MENTAL HEALTH AND THE KETOGENIC DIET EXPLAINED
The ketogenic diet is a nutritional intervention supported by almost 100 years of research demonstrating its effectiveness as a treatment for epilepsy. It is a high fat, low carbohydrate, and moderate protein diet. Many people have heard of this diet as a tool for weight loss, and it can be very effective for that purpose when calories are also restricted. But even when calories are not restricted the medical version of the ketogenic diet also has the power to reduce or stop seizures in a high percentage of patients including those who do not respond to medications. That is what the diet was created for in the first place, as a treatment for epilepsy, not weight loss. In fact, calorie restriction for weight loss is not required for the ketogenic diet to have anticonvulsant effect and is often prescribed for growing children (who develop just fine on the diet) with epilepsy.
Since its introduction in neurology, the ketogenic diet has also been applied to help those with diabetes by lowering blood glucose and insulin resistance and is currently the subject of much interest in the treatment of Parkinson’s disease, Alzheimer’s disease, and other brain disorders.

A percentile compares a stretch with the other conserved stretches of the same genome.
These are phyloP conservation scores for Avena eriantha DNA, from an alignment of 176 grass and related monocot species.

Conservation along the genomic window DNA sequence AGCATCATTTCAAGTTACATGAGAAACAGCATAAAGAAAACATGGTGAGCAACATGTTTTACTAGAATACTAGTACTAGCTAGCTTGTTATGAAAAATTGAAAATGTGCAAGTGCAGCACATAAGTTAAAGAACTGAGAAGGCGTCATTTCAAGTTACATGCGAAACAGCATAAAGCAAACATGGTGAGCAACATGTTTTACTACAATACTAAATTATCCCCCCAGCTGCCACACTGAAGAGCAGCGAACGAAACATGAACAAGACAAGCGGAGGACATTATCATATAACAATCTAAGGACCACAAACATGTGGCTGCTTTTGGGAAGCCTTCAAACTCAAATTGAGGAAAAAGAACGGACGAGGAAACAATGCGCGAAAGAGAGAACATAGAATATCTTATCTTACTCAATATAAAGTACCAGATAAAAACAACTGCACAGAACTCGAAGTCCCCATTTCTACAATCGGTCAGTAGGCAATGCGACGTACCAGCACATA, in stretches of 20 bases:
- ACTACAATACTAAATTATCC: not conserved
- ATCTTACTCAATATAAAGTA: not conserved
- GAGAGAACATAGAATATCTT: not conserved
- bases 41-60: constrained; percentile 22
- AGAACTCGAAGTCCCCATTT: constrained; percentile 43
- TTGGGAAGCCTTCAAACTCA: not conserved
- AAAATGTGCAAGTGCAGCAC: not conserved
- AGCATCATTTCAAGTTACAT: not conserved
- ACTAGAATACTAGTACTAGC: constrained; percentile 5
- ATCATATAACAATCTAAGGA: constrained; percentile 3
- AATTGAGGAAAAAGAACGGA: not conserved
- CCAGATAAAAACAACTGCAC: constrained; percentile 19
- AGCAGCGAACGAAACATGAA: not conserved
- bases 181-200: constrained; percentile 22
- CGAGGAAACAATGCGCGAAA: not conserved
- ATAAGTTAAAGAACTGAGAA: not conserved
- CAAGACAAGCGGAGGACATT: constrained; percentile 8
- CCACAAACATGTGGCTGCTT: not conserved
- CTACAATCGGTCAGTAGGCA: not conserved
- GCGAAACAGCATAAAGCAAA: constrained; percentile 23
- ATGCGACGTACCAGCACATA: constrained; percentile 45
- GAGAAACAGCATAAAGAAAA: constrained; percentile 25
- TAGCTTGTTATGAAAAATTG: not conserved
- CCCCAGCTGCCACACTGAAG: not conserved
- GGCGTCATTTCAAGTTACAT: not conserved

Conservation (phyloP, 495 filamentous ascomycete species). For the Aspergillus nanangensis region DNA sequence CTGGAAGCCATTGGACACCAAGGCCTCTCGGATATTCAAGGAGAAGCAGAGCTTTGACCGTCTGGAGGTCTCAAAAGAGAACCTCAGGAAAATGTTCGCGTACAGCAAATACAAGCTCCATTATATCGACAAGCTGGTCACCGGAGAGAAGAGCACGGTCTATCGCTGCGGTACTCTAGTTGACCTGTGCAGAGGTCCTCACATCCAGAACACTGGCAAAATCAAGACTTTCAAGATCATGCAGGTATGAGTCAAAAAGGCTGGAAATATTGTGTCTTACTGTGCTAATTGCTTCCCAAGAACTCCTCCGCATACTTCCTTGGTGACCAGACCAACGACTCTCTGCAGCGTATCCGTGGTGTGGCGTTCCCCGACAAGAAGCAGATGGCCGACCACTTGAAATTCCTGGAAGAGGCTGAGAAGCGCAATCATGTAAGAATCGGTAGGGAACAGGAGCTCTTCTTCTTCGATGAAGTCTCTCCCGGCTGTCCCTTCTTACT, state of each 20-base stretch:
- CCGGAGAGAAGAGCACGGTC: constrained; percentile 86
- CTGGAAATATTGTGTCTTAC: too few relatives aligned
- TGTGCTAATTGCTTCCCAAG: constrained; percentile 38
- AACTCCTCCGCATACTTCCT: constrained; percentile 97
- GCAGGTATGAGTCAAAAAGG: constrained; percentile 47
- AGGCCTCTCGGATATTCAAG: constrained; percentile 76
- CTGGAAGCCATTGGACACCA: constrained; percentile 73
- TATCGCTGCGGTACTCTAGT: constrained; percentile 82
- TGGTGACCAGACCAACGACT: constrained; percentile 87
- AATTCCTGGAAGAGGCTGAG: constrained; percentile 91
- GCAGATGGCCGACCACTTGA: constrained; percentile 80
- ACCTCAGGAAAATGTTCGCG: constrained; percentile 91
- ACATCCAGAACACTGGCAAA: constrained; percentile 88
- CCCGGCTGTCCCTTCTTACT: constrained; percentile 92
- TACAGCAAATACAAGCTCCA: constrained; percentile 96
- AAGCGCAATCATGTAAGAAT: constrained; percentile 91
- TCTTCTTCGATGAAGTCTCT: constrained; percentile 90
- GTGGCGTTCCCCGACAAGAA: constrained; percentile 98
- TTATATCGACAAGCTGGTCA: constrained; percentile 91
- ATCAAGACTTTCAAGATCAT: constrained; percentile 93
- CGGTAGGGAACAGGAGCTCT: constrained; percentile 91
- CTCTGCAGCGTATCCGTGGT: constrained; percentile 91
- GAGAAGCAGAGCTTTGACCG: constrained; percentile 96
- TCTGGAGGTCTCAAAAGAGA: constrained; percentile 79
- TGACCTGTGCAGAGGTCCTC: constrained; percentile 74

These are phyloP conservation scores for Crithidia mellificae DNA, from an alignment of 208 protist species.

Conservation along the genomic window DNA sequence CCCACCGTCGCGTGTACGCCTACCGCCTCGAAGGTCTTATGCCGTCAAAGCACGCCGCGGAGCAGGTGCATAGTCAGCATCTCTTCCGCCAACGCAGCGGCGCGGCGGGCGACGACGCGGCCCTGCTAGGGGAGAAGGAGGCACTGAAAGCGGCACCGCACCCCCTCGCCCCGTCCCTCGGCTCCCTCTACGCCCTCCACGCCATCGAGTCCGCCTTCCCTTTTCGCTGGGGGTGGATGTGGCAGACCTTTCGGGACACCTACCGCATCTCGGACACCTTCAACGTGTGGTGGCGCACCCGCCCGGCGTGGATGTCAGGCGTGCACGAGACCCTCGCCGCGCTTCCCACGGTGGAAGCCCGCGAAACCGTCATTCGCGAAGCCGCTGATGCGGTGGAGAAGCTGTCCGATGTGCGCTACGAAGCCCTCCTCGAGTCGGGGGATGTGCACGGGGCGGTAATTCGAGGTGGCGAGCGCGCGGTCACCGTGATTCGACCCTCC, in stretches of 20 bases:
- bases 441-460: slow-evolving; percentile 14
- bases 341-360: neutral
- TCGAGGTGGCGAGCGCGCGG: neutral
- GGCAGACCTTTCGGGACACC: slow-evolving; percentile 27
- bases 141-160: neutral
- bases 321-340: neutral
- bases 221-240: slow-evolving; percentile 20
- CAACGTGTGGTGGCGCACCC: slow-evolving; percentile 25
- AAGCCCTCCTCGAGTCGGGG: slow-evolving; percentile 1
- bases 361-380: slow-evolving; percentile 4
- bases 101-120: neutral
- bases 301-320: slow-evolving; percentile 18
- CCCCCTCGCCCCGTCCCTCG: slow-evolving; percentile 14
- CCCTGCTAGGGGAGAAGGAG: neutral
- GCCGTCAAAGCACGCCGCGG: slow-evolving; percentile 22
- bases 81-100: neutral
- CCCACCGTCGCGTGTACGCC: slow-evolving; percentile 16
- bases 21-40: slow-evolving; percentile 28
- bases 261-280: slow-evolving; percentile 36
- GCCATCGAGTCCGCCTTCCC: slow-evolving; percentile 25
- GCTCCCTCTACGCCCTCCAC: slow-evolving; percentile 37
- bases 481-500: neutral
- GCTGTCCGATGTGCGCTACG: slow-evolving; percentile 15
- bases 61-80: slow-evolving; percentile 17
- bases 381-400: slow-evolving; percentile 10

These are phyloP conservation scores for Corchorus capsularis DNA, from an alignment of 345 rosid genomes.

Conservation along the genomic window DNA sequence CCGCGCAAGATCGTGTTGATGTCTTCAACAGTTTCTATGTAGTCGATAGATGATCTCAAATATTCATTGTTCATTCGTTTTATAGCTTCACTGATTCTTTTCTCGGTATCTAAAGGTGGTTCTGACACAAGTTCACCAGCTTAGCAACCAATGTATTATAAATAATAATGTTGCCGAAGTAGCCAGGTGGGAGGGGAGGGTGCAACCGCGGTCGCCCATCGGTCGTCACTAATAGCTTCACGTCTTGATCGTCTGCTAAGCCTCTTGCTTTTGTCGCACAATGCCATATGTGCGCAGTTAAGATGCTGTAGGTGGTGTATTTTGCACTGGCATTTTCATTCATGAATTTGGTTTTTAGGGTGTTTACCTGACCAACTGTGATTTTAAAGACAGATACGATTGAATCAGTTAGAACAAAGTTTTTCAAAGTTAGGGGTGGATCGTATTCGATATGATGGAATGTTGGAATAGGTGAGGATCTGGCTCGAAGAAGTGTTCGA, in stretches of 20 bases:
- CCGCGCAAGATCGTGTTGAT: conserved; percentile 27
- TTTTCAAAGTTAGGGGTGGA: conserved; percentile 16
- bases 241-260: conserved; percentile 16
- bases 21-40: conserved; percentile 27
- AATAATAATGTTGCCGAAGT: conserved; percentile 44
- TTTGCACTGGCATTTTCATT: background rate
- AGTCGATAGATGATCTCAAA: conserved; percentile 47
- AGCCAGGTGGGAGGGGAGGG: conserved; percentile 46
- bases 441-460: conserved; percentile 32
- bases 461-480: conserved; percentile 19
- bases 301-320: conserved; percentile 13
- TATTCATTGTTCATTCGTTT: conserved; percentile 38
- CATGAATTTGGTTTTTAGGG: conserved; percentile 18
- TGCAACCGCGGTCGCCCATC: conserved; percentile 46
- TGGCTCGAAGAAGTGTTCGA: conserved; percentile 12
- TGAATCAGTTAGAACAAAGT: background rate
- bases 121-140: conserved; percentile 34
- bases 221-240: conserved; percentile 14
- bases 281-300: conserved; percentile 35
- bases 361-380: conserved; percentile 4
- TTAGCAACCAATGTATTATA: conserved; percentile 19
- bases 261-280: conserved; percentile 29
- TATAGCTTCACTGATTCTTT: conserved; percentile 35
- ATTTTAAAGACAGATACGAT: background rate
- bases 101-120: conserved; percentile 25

The application of the ketogenic diet to treat psychiatric illness is new by comparison to its acceptance in neurology. However, the potential of the ketogenic diet to treat psychiatric disorders is evidence-based and is now gaining more momentum in the literature providing new hope to many who suffer crippling treatment-refractory mental illnesses. While much of the discussion on this website pertains to mood and psychotic disorders, some of the most difficult to treat conditions with standard medications, when properly supervised by qualified mental health care providers and physicians the ketogenic diet might also be an effective treatment for depression, anxiety, and other mental illnesses. What could explain this connection between an anti-convulsant diet and psychiatry?
There is a well-documented bidirectional relationship between psychiatry and neurology. The use of anti-convulsant medications (Depakote, Lamictal, Tegretol, and all of the benzodiazepines including Ativan, to name just a few) to treat mood dysregulation and other psychiatric symptoms is widely accepted in psychiatry. It follows that the ketogenic diet, a nutritional strategy inducing metabolic changes known to have an anti-convulsant effect, may also be effective as a treatment for the same kind of mental disorders that, in some people, respond to anti-convulsant medications. The early research supports this idea. And while the ketogenic diet for psychiatry is already gathering more evidence of its effectiveness, more research is desperately needed to better understand the connection between mental health and metabolism and to make this treatment more available to those who suffer. Supporting that research is among the primary purposes of The MH Paradox Foundation.